One of my first exposures to Eastern mysticism, when I was just out of high school, was the Bhagavad Gita. There, Krishna explains that all action creates karma, but that inaction also creates karma. The only way out is to act without attachment to the results. One does one's best, but leaves the results to God. I have never run across any better spiritual advice. So, that's what I'm doing with these query letters. If I come to the end of my life, and there is no way to preserve this work for the future, I want to be able to say I tried everything.
I did the radio circuit before, when I was promoting my documentary, "In Another Life: Reincarnation in America." I never saw a single sale result from any of those interviews (including the first one, with Shirley Maclaine), no less increased interest from the public at large, or from (ostensible) colleagues. When I had my own Blogtalk radio show, "Metaphysical Explorations," many of these people would let me interview them, but they never expressed any interest in my own studies.
But I was thinking about my claim regarding Edgar Allan Poe's plagiarism of my past-life poetry. It's the truth, for all that it looks absurd and delusional. So since the truth will always out, the eventual shock-wave this creates (as well as Dickens' plagiarism), is going to be all the more powerful for the denial, now. The more it is denied now, in other words, the more powerful the manifestation when people realize they've been unfairly dismissive. I mean on the societal level, but of course this will presumably happen for each denier in his or her life review. Oh, to be a fly on the astral wall! But that is never permitted. The Poe and Dickens experts who dismissed me as a nutcase, will have to realize that the real author of these works actually approached them, and they sent him back out into the rain. (Fortunately, it may be that you can't kick yourself in your astral body--or if you can, it heals right up again.)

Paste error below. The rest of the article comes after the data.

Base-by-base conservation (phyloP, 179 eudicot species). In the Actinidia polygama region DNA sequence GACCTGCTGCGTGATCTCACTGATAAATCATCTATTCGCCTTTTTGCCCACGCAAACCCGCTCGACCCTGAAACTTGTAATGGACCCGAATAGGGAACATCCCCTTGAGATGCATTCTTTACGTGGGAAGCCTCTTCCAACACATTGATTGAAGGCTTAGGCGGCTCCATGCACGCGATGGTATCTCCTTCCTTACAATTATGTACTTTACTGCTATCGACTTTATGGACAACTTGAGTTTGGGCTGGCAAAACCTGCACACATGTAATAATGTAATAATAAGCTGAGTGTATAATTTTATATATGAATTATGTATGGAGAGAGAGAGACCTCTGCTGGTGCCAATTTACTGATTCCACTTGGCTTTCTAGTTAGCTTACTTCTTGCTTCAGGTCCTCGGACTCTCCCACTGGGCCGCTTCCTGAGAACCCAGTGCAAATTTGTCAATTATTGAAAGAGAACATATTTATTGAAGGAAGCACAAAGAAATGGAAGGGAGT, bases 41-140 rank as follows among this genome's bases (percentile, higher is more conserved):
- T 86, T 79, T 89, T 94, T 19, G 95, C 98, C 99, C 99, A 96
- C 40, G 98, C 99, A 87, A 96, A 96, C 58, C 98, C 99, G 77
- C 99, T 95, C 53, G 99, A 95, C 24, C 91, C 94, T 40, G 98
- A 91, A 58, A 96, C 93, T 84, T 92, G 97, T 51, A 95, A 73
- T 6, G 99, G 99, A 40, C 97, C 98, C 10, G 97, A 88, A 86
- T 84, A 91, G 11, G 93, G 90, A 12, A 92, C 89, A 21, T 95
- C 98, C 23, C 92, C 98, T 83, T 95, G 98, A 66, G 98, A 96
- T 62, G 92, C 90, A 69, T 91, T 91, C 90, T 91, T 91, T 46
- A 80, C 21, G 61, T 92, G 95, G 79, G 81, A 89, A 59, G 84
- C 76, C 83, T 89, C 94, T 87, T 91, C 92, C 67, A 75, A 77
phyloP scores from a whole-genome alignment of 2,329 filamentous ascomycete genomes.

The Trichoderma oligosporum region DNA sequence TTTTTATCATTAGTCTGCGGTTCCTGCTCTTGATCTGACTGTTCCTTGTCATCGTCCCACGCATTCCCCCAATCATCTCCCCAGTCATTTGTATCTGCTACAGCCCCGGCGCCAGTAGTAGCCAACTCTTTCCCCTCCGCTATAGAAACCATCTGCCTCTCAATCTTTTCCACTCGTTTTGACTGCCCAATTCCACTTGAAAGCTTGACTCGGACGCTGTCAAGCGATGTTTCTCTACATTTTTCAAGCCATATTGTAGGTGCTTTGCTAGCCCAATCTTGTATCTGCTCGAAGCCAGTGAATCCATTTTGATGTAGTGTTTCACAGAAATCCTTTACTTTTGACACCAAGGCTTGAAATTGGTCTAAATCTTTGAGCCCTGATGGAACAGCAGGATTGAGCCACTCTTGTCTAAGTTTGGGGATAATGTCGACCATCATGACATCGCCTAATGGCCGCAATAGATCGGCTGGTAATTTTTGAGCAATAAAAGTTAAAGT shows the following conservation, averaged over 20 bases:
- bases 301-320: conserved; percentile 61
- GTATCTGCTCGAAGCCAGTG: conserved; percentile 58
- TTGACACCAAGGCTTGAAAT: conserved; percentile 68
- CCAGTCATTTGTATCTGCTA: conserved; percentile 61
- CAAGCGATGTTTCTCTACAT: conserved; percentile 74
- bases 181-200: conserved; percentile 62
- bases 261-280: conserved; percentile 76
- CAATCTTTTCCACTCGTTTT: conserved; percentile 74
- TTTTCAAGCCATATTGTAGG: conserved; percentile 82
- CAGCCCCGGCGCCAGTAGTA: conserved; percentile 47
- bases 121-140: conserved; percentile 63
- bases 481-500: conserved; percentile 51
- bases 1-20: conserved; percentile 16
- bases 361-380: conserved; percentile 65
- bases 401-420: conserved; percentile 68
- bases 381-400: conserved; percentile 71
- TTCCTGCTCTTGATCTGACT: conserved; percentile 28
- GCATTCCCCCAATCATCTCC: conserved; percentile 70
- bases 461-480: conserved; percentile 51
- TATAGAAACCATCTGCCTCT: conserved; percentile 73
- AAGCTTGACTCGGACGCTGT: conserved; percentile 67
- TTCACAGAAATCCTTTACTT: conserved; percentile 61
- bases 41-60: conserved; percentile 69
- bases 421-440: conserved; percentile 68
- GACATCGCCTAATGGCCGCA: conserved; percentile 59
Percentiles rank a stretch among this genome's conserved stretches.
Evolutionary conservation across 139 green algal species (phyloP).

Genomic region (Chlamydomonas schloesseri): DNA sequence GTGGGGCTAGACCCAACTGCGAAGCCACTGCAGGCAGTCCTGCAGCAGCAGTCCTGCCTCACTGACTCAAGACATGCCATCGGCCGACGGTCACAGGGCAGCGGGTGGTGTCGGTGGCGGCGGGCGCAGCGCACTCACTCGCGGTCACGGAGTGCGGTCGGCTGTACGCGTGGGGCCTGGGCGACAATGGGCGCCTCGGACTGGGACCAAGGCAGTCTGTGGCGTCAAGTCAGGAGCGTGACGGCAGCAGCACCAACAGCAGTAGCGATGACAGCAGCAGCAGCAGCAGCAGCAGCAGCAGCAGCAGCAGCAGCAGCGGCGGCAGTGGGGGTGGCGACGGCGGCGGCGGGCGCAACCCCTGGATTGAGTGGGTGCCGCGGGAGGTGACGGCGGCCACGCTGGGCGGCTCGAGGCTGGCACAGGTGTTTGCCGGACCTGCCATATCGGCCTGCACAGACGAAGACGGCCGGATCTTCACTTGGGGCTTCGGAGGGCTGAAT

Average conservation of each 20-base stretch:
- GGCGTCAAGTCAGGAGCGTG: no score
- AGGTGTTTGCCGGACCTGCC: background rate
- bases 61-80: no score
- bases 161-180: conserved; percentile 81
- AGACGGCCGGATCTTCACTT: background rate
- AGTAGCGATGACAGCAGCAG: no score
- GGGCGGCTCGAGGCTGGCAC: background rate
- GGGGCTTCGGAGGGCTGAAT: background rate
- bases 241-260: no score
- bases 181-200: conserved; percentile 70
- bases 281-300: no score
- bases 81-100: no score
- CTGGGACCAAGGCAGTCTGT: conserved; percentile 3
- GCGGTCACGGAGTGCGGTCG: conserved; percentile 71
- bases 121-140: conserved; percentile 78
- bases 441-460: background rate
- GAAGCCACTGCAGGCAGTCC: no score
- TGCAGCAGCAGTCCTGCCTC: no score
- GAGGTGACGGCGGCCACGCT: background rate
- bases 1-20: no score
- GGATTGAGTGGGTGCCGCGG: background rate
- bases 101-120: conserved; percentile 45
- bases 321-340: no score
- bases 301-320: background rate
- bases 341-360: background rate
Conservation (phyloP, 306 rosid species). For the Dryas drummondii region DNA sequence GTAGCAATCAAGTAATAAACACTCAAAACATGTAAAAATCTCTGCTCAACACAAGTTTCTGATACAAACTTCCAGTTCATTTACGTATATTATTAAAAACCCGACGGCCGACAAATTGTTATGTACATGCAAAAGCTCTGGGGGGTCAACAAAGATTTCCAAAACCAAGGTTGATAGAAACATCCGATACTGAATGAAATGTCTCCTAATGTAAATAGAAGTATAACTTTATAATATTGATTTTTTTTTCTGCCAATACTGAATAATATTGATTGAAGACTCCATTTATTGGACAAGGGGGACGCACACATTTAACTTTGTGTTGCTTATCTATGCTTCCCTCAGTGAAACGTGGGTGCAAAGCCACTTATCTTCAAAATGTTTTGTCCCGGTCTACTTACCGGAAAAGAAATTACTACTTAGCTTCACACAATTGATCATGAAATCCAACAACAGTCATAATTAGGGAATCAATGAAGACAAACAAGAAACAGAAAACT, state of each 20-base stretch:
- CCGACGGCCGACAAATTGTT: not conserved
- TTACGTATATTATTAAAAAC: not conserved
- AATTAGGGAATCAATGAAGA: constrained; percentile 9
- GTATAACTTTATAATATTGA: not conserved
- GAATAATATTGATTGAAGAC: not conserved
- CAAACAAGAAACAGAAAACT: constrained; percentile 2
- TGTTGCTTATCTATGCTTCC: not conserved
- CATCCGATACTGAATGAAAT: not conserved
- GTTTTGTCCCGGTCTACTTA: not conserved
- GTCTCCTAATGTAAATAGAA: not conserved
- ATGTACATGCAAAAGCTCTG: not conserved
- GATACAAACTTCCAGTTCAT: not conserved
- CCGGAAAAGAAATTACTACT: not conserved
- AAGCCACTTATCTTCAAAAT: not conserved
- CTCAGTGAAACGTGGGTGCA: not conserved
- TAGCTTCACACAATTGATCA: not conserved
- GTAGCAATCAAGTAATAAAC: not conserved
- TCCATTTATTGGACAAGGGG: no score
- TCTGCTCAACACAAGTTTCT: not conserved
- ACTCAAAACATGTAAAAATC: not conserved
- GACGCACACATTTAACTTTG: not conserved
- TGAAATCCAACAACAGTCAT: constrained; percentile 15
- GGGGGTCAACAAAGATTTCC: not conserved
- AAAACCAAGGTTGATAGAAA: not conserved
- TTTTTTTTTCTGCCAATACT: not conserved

Every day I try to key in one or two of Mathew's asterisk-signed reviews for the 1845 New York "Tribune." The one I keyed in this morning is a sort of a review of a reviewer, in this case, James Russell Lowell. Lowell was not a very original guy, though he was wealthy, well-connected, and well-educated. You may recall the rhyme:
And this is good old Boston,
The home of the bean and the cod.
Where the Lowells talk only to Cabots,
And the Cabots talk only to God.